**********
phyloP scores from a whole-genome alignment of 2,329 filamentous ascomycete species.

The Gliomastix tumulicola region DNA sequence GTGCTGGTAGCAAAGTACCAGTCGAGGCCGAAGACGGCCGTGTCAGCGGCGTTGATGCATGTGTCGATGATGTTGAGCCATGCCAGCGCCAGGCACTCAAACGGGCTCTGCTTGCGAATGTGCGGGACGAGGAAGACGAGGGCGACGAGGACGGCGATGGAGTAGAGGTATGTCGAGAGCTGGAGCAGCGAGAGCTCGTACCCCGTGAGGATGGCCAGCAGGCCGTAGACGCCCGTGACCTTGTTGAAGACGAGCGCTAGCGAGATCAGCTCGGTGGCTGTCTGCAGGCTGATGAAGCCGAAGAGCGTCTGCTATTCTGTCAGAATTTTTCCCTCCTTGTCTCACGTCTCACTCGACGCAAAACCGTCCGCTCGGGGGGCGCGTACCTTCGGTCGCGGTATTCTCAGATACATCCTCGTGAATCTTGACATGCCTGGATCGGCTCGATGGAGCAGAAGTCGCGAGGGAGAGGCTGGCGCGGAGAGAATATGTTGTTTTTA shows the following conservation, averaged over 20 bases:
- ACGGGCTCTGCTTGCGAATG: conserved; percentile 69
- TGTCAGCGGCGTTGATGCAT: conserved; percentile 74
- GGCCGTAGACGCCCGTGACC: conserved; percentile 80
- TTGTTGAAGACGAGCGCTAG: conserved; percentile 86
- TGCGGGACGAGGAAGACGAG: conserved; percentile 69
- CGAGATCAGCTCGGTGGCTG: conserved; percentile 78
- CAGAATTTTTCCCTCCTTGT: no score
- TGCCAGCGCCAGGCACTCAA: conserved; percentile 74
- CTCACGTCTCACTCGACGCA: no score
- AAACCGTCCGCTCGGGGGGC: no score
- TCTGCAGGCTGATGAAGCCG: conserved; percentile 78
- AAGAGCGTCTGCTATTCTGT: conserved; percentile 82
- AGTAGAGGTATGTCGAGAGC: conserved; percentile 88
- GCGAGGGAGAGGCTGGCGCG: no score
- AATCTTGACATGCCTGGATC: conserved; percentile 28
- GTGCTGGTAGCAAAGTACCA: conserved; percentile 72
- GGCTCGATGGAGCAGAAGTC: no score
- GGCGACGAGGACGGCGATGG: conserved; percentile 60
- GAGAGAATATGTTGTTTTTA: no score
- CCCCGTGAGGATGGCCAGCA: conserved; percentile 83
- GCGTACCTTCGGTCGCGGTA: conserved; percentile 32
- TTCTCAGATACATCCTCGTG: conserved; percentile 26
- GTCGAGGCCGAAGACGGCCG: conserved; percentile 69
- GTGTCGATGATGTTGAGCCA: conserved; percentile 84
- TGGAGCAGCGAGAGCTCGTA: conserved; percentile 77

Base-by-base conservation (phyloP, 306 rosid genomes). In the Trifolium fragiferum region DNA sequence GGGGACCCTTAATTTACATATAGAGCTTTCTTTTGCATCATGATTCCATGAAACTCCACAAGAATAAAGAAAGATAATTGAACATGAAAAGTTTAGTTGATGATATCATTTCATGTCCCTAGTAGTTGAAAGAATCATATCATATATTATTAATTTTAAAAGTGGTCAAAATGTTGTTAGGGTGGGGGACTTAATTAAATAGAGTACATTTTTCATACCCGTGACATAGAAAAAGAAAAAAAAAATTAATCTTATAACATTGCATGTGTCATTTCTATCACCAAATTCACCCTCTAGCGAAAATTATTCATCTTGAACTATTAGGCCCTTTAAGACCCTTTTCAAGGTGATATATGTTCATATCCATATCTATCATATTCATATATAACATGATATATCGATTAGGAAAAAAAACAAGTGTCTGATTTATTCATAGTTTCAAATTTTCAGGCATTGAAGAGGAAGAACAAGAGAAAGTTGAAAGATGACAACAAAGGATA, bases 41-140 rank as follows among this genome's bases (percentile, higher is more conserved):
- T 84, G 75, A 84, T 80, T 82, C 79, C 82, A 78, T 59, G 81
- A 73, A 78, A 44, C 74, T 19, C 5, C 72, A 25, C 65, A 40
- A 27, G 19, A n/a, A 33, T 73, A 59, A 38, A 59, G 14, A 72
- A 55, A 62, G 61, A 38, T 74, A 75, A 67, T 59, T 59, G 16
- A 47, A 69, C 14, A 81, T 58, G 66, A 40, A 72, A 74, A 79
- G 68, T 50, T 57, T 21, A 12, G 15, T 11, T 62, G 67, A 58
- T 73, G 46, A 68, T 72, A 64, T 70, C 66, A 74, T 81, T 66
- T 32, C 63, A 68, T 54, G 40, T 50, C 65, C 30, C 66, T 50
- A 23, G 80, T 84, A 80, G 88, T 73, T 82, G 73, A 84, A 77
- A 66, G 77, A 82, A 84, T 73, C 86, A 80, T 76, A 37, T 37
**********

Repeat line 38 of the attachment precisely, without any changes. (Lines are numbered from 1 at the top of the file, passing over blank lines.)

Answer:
- A 66, G 77, A 82, A 84, T 73, C 86, A 80, T 76, A 37, T 37